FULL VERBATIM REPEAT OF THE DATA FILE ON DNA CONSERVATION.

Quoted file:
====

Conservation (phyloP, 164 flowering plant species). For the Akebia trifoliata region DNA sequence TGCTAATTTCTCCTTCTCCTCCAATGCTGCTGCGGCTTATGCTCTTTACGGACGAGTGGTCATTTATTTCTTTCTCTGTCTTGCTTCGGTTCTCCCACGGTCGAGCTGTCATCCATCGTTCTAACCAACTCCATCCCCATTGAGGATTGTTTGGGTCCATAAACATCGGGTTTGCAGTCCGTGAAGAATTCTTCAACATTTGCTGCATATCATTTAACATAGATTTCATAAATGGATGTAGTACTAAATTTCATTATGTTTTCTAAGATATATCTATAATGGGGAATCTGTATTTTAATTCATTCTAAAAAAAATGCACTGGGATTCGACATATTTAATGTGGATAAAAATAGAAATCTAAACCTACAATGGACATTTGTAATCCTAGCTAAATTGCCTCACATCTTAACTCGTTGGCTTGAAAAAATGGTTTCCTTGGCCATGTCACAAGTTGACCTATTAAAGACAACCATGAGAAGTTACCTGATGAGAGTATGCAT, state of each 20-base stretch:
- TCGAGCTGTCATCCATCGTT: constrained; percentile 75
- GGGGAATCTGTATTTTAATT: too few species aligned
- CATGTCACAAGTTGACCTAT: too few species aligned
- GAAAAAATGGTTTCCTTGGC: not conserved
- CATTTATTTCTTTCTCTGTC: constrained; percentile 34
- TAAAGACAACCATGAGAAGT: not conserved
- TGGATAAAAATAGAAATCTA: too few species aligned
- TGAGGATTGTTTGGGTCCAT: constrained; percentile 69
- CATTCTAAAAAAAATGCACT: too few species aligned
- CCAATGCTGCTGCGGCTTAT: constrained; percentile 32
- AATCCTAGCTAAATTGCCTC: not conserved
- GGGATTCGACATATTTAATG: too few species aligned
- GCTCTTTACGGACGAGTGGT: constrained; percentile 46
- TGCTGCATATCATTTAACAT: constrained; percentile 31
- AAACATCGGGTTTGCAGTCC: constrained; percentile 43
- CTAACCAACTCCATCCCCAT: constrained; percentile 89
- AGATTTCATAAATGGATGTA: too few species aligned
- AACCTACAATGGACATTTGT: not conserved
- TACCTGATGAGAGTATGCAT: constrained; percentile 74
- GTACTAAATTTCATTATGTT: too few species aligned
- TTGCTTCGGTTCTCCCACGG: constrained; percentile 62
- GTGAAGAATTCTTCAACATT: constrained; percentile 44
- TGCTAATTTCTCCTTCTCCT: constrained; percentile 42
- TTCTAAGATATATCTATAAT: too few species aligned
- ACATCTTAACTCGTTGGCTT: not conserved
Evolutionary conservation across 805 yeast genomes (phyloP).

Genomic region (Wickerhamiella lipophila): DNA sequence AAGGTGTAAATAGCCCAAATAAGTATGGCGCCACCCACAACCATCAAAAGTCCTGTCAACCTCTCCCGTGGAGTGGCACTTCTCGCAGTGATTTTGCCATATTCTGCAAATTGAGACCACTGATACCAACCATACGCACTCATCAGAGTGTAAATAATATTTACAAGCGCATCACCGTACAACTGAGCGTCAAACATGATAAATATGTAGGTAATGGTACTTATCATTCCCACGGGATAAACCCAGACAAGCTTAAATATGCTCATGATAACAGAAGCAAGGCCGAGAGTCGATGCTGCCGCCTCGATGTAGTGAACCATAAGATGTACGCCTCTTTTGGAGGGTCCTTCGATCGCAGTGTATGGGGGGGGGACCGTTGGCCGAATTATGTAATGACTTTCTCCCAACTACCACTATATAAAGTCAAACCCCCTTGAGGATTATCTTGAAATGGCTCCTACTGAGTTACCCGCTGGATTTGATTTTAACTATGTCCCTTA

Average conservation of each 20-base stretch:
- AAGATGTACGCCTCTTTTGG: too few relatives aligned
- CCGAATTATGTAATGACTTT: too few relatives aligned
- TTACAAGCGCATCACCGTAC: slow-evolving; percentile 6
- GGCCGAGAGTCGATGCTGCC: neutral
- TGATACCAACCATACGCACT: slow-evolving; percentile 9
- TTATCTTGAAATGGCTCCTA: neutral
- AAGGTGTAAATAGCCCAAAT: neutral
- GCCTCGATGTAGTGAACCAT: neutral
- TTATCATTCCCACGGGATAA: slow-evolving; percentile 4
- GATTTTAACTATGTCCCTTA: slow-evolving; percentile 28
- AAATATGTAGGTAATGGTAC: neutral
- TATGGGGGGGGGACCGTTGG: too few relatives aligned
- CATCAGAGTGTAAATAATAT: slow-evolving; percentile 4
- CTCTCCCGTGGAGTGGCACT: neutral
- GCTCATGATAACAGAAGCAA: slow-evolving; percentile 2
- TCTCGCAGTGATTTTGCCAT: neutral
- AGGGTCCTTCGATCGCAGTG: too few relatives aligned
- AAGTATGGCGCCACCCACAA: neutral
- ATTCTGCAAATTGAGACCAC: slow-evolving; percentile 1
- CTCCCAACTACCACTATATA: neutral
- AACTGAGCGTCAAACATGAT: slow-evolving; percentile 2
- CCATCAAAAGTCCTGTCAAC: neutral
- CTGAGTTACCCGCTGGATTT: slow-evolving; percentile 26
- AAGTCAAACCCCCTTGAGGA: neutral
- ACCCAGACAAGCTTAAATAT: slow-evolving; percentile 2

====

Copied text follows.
Conservation (phyloP, 164 flowering plant species). For the Akebia trifoliata region DNA sequence TGCTAATTTCTCCTTCTCCTCCAATGCTGCTGCGGCTTATGCTCTTTACGGACGAGTGGTCATTTATTTCTTTCTCTGTCTTGCTTCGGTTCTCCCACGGTCGAGCTGTCATCCATCGTTCTAACCAACTCCATCCCCATTGAGGATTGTTTGGGTCCATAAACATCGGGTTTGCAGTCCGTGAAGAATTCTTCAACATTTGCTGCATATCATTTAACATAGATTTCATAAATGGATGTAGTACTAAATTTCATTATGTTTTCTAAGATATATCTATAATGGGGAATCTGTATTTTAATTCATTCTAAAAAAAATGCACTGGGATTCGACATATTTAATGTGGATAAAAATAGAAATCTAAACCTACAATGGACATTTGTAATCCTAGCTAAATTGCCTCACATCTTAACTCGTTGGCTTGAAAAAATGGTTTCCTTGGCCATGTCACAAGTTGACCTATTAAAGACAACCATGAGAAGTTACCTGATGAGAGTATGCAT, state of each 20-base stretch:
- TCGAGCTGTCATCCATCGTT: constrained; percentile 75
- GGGGAATCTGTATTTTAATT: too few species aligned
- CATGTCACAAGTTGACCTAT: too few species aligned
- GAAAAAATGGTTTCCTTGGC: not conserved
- CATTTATTTCTTTCTCTGTC: constrained; percentile 34
- TAAAGACAACCATGAGAAGT: not conserved
- TGGATAAAAATAGAAATCTA: too few species aligned
- TGAGGATTGTTTGGGTCCAT: constrained; percentile 69
- CATTCTAAAAAAAATGCACT: too few species aligned
- CCAATGCTGCTGCGGCTTAT: constrained; percentile 32
- AATCCTAGCTAAATTGCCTC: not conserved
- GGGATTCGACATATTTAATG: too few species aligned
- GCTCTTTACGGACGAGTGGT: constrained; percentile 46
- TGCTGCATATCATTTAACAT: constrained; percentile 31
- AAACATCGGGTTTGCAGTCC: constrained; percentile 43
- CTAACCAACTCCATCCCCAT: constrained; percentile 89
- AGATTTCATAAATGGATGTA: too few species aligned
- AACCTACAATGGACATTTGT: not conserved
- TACCTGATGAGAGTATGCAT: constrained; percentile 74
- GTACTAAATTTCATTATGTT: too few species aligned
- TTGCTTCGGTTCTCCCACGG: constrained; percentile 62
- GTGAAGAATTCTTCAACATT: constrained; percentile 44
- TGCTAATTTCTCCTTCTCCT: constrained; percentile 42
- TTCTAAGATATATCTATAAT: too few species aligned
- ACATCTTAACTCGTTGGCTT: not conserved
Evolutionary conservation across 805 yeast genomes (phyloP).

Genomic region (Wickerhamiella lipophila): DNA sequence AAGGTGTAAATAGCCCAAATAAGTATGGCGCCACCCACAACCATCAAAAGTCCTGTCAACCTCTCCCGTGGAGTGGCACTTCTCGCAGTGATTTTGCCATATTCTGCAAATTGAGACCACTGATACCAACCATACGCACTCATCAGAGTGTAAATAATATTTACAAGCGCATCACCGTACAACTGAGCGTCAAACATGATAAATATGTAGGTAATGGTACTTATCATTCCCACGGGATAAACCCAGACAAGCTTAAATATGCTCATGATAACAGAAGCAAGGCCGAGAGTCGATGCTGCCGCCTCGATGTAGTGAACCATAAGATGTACGCCTCTTTTGGAGGGTCCTTCGATCGCAGTGTATGGGGGGGGGACCGTTGGCCGAATTATGTAATGACTTTCTCCCAACTACCACTATATAAAGTCAAACCCCCTTGAGGATTATCTTGAAATGGCTCCTACTGAGTTACCCGCTGGATTTGATTTTAACTATGTCCCTTA

Average conservation of each 20-base stretch:
- AAGATGTACGCCTCTTTTGG: too few relatives aligned
- CCGAATTATGTAATGACTTT: too few relatives aligned
- TTACAAGCGCATCACCGTAC: slow-evolving; percentile 6
- GGCCGAGAGTCGATGCTGCC: neutral
- TGATACCAACCATACGCACT: slow-evolving; percentile 9
- TTATCTTGAAATGGCTCCTA: neutral
- AAGGTGTAAATAGCCCAAAT: neutral
- GCCTCGATGTAGTGAACCAT: neutral
- TTATCATTCCCACGGGATAA: slow-evolving; percentile 4
- GATTTTAACTATGTCCCTTA: slow-evolving; percentile 28
- AAATATGTAGGTAATGGTAC: neutral
- TATGGGGGGGGGACCGTTGG: too few relatives aligned
- CATCAGAGTGTAAATAATAT: slow-evolving; percentile 4
- CTCTCCCGTGGAGTGGCACT: neutral
- GCTCATGATAACAGAAGCAA: slow-evolving; percentile 2
- TCTCGCAGTGATTTTGCCAT: neutral
- AGGGTCCTTCGATCGCAGTG: too few relatives aligned
- AAGTATGGCGCCACCCACAA: neutral
- ATTCTGCAAATTGAGACCAC: slow-evolving; percentile 1
- CTCCCAACTACCACTATATA: neutral
- AACTGAGCGTCAAACATGAT: slow-evolving; percentile 2
- CCATCAAAAGTCCTGTCAAC: neutral
- CTGAGTTACCCGCTGGATTT: slow-evolving; percentile 26
- AAGTCAAACCCCCTTGAGGA: neutral
- ACCCAGACAAGCTTAAATAT: slow-evolving; percentile 2